Environmental issues in Kyrgyzstan
Although Kyrgyzstan is not a centre of heavy industry, its environment suffers the results of decades of serious ecological mismanagement. Air pollution represents a major problem in the cities of Kyrgyzstan, due to rapid increase of traffic. Water pollution is also a significant issue, especially in the south, where water-borne diseases are prevalent. In agricultural areas, excessive irrigation and unrestrained use of agricultural chemicals have severely degraded soil quality. Livestock overgrazing has contributed to soil degradation, and a significant portion of Kyrgyzstan’s grassland has disappeared. Kyrgyzstan has many uranium and gold mines, which are a threat to the environment, due to releasing toxic substances into the soil.
About 80% of energy is received from hydro power. In addition to this, Kyrgyzstan also imports 67 billion cubic feet of natural gas per year, mainly from Uzbekistan. Kyrgyzstan's electricity distribution grid is in need of rehabilitation. Up to 180 million US dollars might be required for upgrading the grid. As a result of years of negligence, there are substantial losses of electric power of up to 25%, during the transmission through the grid.
Natural gas accounts for up to 30% of Kyrgyzstan's total energy consumption. The state has estimated oil reserves at 12 million tonnes and natural gas reserves of about 6.5 billion cubic meters, however those are difficult to exploit. At present, Kyrgyzstan does not have the infrastructure to support increased natural gas operations nor the capital to exploit its reserves.
Kyrgyzstan however, has an outstanding potential for using alternative energy sources: solar energy source is estimated to provide 4.64 billion MW h, or 23.4 kWh/km2; wind energy up to 2 billion MW h; geothermal energy - 613 GJ per year out of which only 27% are feasible for development. In addition, biomass processing resources (livestock waste) comprise 1.6 billion m3 of methane, capacity of small water flows equals to 1.6 million kW, or 5-6 million kWh in terms of production output.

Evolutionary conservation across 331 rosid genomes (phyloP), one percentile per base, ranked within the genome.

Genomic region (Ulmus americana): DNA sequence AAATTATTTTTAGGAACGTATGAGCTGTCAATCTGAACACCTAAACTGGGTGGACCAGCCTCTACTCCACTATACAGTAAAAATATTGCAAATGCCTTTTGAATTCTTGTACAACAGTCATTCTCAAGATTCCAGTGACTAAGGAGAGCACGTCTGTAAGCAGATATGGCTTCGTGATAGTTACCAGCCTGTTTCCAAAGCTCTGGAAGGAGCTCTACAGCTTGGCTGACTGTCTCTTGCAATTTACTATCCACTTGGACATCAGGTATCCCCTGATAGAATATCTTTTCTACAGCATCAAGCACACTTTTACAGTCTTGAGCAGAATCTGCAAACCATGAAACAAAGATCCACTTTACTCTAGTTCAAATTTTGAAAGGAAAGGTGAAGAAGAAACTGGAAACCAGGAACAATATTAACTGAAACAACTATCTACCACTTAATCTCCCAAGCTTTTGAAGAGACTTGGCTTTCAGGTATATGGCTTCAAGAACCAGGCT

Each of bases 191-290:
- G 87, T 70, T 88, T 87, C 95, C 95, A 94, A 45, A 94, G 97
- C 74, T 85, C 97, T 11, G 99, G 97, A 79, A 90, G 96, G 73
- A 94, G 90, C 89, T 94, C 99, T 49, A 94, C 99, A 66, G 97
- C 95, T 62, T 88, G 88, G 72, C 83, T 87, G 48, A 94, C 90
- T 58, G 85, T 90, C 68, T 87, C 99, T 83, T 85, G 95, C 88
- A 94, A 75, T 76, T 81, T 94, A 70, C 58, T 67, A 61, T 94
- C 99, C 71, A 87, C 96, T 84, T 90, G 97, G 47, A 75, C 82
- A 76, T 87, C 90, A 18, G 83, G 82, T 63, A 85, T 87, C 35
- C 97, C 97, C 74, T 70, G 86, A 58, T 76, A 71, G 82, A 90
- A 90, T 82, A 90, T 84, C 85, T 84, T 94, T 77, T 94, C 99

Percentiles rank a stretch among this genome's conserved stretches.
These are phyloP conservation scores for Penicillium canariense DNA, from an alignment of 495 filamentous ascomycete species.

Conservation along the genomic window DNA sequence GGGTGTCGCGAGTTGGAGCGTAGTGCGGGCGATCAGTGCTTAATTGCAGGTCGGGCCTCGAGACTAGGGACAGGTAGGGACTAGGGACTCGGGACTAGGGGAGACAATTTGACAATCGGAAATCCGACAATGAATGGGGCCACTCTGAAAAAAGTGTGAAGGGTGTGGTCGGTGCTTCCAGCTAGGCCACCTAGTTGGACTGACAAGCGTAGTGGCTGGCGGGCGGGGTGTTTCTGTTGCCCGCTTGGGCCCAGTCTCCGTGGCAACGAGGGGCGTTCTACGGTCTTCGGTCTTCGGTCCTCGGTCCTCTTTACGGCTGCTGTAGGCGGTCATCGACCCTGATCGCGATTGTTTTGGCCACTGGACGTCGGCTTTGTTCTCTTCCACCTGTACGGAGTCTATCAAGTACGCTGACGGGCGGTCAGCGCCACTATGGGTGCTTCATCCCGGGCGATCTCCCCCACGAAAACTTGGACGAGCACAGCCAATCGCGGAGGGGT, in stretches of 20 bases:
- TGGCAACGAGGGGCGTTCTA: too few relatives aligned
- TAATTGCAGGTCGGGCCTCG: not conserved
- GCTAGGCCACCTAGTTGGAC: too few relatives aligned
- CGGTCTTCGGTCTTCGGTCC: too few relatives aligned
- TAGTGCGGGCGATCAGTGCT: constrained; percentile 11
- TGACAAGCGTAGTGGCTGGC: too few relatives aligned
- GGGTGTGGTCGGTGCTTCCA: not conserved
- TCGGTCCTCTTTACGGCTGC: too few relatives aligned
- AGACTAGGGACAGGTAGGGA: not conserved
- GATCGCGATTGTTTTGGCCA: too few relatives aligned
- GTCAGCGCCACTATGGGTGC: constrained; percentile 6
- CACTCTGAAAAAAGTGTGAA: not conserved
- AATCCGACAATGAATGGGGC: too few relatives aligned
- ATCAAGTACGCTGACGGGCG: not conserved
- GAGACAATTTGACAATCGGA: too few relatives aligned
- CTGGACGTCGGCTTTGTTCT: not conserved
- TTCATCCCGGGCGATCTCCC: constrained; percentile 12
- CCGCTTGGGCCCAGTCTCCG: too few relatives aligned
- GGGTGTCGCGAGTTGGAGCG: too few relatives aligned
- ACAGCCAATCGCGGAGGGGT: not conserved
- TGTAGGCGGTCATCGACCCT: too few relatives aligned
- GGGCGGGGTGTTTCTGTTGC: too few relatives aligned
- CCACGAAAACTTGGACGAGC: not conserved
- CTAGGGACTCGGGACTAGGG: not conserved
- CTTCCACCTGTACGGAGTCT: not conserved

A to improve the environment. The government put 3.1 percent of the country’s land area under the state protection and has ratified international environmental agreements pertaining to biodiversity, desertification, and hazardous wastes.
The climate in Kyrgyzstan varies from semi humid to semi arid and mountains rise at north from 800 to almost 5000m. Since the 1950s there is significant rise of average annual temperatures in this region, and it got even more apparent for the last 3 decades, and in winter period. Compared to the global annual temperature increase, the rise in this region is up to 3 times higher. The significant threat to Kyrgyzstan region is glacier melting, which is the most obvious consequence of global climate trend here. The melting significantly increased after 1970s.
Another danger represents the glacial lake increase, due to constant melting of permafrost and glaciers. This poses a threat from mud flow, floods and landslides and on the other hand, global warming in other regions of the country causes draughts and therefore, lack of water for the population.
Artikkelen ble sist oppdatert: 07.10.2009